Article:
4. The first question, therefore, is whether the present suit is governed by Article 127 of the Indian Limitation Act. Article 127 relates to a suit by a person excluded from joint family property to enforce a right to share therein. It is clear that in this case the members of the family admittedly divided the family property between themselves, and after the division they continued to be tenants-in-common and not joint tenants in the property -which was to be subsequently divided. In Amme Raham v. Zia Ahmad 4I.L.R(1890) . All 282 it was held that 'joint family property' means the property of a joint family and not property in which the contending parties have interest as tenants-in-common. The same view was taken by the Full Bench of this Court in Bhavrao v. Rakhmin I.L.R.(1898) 23 Bom 137. In the case of leap Ahmed v. Abhramji Ahmadji I.L.R(1917) . 41 Bom 588 it was held by the majority of the Judges constituting the Full Bench that the expression 'joint family property' must be read as property appertaining to a joint family, In Yerukola v. Yerukola I.L.R(1922) . Mad 648. it was observed (p. 668):-
The effect of the partial partition of certain properties, and the reference to arbitration as regards the properties undivided, as well as the conduct of the parties subsequently, show clearly that they had become divided in status. At date of the suit the plaintiff was not a member of a joint family.
It was further held that Article 127 is inapplicable to cases where at the date of the suit the property has ceased to be joint family property and is held by sharers as tenants in-common. The same view was taken in Venkatappayya v. Venkata Ranga Row I.L.R.(1919) Mad. 288 The case of Gavriehankar Parabhuram v. Atmaram Bajaram I.L.R(1893). 18 Bom. 611 might lend some support to the contention of the appellant, as been considered, in Dagadu v. Sakubai : AIR1924Bom31 to have been the decision of the Privy Council in Girja Bai v. Sadashiv Dhwndiraj (1916) L.R. 43 IndAp 151. According to the view of Macleod C.J. in Dagadu's case even if the agreement set up by the plaintiff be held proved, the jural relation of the parties inter se might be that of 'joint tenants not as members of a joint family which no longer exists but under a special agreement made after the severance.' It would, therefore, follow that the property in suit is not joint family property.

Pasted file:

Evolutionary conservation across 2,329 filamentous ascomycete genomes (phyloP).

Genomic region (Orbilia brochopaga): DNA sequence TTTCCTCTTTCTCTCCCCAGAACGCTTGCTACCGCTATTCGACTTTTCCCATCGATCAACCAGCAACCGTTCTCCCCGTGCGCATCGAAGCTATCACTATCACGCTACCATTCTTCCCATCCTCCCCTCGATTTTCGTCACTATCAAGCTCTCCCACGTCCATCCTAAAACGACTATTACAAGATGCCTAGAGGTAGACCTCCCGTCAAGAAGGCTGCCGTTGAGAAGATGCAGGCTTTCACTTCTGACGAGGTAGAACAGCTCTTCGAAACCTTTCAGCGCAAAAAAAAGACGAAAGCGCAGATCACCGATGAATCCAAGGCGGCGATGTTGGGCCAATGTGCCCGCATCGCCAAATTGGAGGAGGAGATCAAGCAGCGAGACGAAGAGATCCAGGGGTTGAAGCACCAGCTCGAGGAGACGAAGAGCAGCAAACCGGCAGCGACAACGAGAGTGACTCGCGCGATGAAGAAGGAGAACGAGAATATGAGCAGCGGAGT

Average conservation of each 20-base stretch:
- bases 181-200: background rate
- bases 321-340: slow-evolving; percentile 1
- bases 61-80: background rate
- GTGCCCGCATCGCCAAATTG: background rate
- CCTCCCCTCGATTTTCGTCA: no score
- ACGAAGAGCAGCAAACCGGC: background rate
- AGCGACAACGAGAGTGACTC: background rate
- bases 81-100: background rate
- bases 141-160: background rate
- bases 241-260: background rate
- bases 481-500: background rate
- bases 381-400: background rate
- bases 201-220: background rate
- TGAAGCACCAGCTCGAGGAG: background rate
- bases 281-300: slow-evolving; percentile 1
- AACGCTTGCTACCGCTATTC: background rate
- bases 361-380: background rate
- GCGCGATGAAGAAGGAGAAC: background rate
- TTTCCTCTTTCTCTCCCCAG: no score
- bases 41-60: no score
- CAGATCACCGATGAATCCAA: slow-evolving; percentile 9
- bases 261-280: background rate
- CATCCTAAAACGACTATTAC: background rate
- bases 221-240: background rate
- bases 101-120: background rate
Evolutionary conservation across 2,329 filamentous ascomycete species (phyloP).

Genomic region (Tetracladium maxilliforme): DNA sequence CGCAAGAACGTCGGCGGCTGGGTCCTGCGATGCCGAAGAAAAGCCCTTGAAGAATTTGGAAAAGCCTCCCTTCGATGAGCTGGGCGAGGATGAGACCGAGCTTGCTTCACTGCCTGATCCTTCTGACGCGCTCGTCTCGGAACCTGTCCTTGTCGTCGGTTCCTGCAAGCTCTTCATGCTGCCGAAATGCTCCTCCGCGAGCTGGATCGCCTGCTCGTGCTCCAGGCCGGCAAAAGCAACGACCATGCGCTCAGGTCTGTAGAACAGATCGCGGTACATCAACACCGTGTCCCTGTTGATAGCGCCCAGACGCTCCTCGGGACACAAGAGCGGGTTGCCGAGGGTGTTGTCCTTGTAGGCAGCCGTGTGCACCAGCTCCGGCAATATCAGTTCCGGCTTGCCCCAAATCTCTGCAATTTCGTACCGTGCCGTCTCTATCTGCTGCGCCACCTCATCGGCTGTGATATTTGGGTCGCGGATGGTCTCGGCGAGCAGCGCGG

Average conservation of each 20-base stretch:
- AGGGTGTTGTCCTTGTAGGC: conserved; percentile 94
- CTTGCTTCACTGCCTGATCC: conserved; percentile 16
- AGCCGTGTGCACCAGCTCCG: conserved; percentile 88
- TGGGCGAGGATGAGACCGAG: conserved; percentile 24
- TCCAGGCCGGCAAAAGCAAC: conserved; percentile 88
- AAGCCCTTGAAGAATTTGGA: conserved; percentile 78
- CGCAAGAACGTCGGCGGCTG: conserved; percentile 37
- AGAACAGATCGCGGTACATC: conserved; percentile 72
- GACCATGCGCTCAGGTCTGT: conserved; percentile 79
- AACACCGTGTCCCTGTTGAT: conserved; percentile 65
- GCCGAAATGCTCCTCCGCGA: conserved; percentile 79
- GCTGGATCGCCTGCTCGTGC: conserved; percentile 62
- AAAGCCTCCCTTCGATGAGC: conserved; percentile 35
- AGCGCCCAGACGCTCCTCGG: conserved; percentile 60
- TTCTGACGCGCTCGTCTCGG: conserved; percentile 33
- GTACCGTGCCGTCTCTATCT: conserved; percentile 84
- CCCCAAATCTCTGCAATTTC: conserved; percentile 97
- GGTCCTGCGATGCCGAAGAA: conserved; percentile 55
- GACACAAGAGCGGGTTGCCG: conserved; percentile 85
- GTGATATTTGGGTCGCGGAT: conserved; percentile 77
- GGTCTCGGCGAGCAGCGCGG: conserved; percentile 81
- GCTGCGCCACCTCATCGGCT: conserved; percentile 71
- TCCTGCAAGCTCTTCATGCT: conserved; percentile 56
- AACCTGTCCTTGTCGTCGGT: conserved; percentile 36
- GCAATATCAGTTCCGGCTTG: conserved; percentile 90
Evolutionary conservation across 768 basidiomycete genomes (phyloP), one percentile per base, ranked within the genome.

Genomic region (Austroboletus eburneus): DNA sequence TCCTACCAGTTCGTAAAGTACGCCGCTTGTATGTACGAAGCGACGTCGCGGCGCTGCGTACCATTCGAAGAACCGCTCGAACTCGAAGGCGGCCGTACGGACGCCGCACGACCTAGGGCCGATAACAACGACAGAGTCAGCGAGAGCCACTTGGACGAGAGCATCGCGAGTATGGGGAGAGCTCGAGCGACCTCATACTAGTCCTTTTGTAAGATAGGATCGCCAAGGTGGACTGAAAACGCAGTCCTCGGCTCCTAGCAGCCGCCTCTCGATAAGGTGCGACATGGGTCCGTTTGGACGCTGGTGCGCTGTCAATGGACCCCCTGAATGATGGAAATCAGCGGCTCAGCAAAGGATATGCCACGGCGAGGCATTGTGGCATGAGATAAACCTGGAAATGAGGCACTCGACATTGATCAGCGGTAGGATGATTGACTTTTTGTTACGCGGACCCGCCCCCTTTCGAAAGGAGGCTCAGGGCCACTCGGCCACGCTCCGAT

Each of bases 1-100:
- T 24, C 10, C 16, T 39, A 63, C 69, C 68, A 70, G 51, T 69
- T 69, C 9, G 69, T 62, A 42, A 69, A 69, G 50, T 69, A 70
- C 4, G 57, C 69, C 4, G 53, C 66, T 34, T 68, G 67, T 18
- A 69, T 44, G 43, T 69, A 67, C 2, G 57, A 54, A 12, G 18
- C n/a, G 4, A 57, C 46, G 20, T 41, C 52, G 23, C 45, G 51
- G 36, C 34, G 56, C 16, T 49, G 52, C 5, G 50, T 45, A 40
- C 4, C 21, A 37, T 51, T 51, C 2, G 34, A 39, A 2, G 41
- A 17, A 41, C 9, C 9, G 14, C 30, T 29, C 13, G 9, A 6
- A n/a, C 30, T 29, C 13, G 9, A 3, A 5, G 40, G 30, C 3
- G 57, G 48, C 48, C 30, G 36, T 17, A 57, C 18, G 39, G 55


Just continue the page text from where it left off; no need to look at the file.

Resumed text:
5. The next question is, whether this is a suit to enforce a right to share therein This is a suit for a declaration that the plaintiff is entitled to a share at some future date in the property in suit. In Baoji v. Bala I.L.R.(1890) 15 Bom. 135 it was held that Article 127 provides for a suit 'to enforce a right' (not 'to establish a right') and by this phrase is intended a claim to obtain actual possession. We think, therefore, that Article 127 cannot apply to the facts of the present case.